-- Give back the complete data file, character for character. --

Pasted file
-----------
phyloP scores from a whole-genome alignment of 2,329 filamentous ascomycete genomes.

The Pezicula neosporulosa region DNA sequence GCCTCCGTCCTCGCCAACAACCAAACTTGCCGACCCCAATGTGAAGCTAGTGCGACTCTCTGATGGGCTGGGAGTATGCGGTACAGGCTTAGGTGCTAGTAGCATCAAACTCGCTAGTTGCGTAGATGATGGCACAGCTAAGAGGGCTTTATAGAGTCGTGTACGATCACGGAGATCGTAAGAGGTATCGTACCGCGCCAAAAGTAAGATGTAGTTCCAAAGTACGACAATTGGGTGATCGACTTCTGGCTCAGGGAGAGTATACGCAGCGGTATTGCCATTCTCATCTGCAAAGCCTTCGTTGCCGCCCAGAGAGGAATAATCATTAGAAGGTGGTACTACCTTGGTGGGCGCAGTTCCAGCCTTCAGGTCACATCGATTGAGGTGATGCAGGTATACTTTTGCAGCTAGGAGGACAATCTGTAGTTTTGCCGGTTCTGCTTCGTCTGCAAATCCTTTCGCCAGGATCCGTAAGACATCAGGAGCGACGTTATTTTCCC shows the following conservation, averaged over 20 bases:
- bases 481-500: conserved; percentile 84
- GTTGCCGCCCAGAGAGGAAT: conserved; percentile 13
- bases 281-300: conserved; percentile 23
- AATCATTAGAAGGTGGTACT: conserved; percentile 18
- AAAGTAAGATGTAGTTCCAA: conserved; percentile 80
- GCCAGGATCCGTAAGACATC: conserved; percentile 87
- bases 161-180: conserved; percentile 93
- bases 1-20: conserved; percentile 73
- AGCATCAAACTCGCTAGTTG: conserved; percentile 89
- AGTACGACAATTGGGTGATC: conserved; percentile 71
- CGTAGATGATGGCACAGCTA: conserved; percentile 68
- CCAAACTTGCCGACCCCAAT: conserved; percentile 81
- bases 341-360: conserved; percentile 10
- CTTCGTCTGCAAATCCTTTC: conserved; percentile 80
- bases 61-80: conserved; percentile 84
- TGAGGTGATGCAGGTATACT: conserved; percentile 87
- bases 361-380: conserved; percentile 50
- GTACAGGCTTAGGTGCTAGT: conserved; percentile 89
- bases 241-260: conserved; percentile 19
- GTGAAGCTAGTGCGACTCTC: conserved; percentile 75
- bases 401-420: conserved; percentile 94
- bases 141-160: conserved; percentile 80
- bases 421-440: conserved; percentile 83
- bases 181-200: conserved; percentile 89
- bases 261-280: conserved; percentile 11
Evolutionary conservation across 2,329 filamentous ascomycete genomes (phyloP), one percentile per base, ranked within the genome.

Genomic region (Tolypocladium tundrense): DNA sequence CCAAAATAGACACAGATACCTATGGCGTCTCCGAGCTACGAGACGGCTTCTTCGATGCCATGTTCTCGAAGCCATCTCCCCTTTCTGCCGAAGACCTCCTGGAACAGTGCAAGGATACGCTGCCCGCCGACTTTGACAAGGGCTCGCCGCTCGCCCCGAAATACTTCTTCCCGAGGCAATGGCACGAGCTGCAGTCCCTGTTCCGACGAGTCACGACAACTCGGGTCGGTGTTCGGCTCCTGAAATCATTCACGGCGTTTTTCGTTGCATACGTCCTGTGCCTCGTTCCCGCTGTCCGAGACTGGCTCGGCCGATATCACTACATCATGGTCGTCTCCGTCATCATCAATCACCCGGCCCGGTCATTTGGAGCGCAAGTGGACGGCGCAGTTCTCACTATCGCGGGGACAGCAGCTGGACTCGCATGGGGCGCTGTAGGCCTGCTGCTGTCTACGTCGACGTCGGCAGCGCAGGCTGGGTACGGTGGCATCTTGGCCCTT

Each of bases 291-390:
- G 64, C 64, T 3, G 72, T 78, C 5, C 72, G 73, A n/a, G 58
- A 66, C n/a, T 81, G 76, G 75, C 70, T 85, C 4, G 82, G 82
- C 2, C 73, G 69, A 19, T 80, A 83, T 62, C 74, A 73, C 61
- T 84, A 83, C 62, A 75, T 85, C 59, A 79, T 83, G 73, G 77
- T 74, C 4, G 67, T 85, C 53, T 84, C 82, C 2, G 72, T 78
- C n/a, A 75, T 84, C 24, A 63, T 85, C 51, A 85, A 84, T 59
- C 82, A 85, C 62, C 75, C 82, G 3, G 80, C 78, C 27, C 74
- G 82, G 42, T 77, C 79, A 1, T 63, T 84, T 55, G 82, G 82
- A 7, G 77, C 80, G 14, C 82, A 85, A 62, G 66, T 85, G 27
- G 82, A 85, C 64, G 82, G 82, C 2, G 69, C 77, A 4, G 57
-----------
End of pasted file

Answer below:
phyloP scores from a whole-genome alignment of 2,329 filamentous ascomycete genomes.

The Pezicula neosporulosa region DNA sequence GCCTCCGTCCTCGCCAACAACCAAACTTGCCGACCCCAATGTGAAGCTAGTGCGACTCTCTGATGGGCTGGGAGTATGCGGTACAGGCTTAGGTGCTAGTAGCATCAAACTCGCTAGTTGCGTAGATGATGGCACAGCTAAGAGGGCTTTATAGAGTCGTGTACGATCACGGAGATCGTAAGAGGTATCGTACCGCGCCAAAAGTAAGATGTAGTTCCAAAGTACGACAATTGGGTGATCGACTTCTGGCTCAGGGAGAGTATACGCAGCGGTATTGCCATTCTCATCTGCAAAGCCTTCGTTGCCGCCCAGAGAGGAATAATCATTAGAAGGTGGTACTACCTTGGTGGGCGCAGTTCCAGCCTTCAGGTCACATCGATTGAGGTGATGCAGGTATACTTTTGCAGCTAGGAGGACAATCTGTAGTTTTGCCGGTTCTGCTTCGTCTGCAAATCCTTTCGCCAGGATCCGTAAGACATCAGGAGCGACGTTATTTTCCC shows the following conservation, averaged over 20 bases:
- bases 481-500: conserved; percentile 84
- GTTGCCGCCCAGAGAGGAAT: conserved; percentile 13
- bases 281-300: conserved; percentile 23
- AATCATTAGAAGGTGGTACT: conserved; percentile 18
- AAAGTAAGATGTAGTTCCAA: conserved; percentile 80
- GCCAGGATCCGTAAGACATC: conserved; percentile 87
- bases 161-180: conserved; percentile 93
- bases 1-20: conserved; percentile 73
- AGCATCAAACTCGCTAGTTG: conserved; percentile 89
- AGTACGACAATTGGGTGATC: conserved; percentile 71
- CGTAGATGATGGCACAGCTA: conserved; percentile 68
- CCAAACTTGCCGACCCCAAT: conserved; percentile 81
- bases 341-360: conserved; percentile 10
- CTTCGTCTGCAAATCCTTTC: conserved; percentile 80
- bases 61-80: conserved; percentile 84
- TGAGGTGATGCAGGTATACT: conserved; percentile 87
- bases 361-380: conserved; percentile 50
- GTACAGGCTTAGGTGCTAGT: conserved; percentile 89
- bases 241-260: conserved; percentile 19
- GTGAAGCTAGTGCGACTCTC: conserved; percentile 75
- bases 401-420: conserved; percentile 94
- bases 141-160: conserved; percentile 80
- bases 421-440: conserved; percentile 83
- bases 181-200: conserved; percentile 89
- bases 261-280: conserved; percentile 11
Evolutionary conservation across 2,329 filamentous ascomycete genomes (phyloP), one percentile per base, ranked within the genome.

Genomic region (Tolypocladium tundrense): DNA sequence CCAAAATAGACACAGATACCTATGGCGTCTCCGAGCTACGAGACGGCTTCTTCGATGCCATGTTCTCGAAGCCATCTCCCCTTTCTGCCGAAGACCTCCTGGAACAGTGCAAGGATACGCTGCCCGCCGACTTTGACAAGGGCTCGCCGCTCGCCCCGAAATACTTCTTCCCGAGGCAATGGCACGAGCTGCAGTCCCTGTTCCGACGAGTCACGACAACTCGGGTCGGTGTTCGGCTCCTGAAATCATTCACGGCGTTTTTCGTTGCATACGTCCTGTGCCTCGTTCCCGCTGTCCGAGACTGGCTCGGCCGATATCACTACATCATGGTCGTCTCCGTCATCATCAATCACCCGGCCCGGTCATTTGGAGCGCAAGTGGACGGCGCAGTTCTCACTATCGCGGGGACAGCAGCTGGACTCGCATGGGGCGCTGTAGGCCTGCTGCTGTCTACGTCGACGTCGGCAGCGCAGGCTGGGTACGGTGGCATCTTGGCCCTT

Each of bases 291-390:
- G 64, C 64, T 3, G 72, T 78, C 5, C 72, G 73, A n/a, G 58
- A 66, C n/a, T 81, G 76, G 75, C 70, T 85, C 4, G 82, G 82
- C 2, C 73, G 69, A 19, T 80, A 83, T 62, C 74, A 73, C 61
- T 84, A 83, C 62, A 75, T 85, C 59, A 79, T 83, G 73, G 77
- T 74, C 4, G 67, T 85, C 53, T 84, C 82, C 2, G 72, T 78
- C n/a, A 75, T 84, C 24, A 63, T 85, C 51, A 85, A 84, T 59
- C 82, A 85, C 62, C 75, C 82, G 3, G 80, C 78, C 27, C 74
- G 82, G 42, T 77, C 79, A 1, T 63, T 84, T 55, G 82, G 82
- A 7, G 77, C 80, G 14, C 82, A 85, A 62, G 66, T 85, G 27
- G 82, A 85, C 64, G 82, G 82, C 2, G 69, C 77, A 4, G 57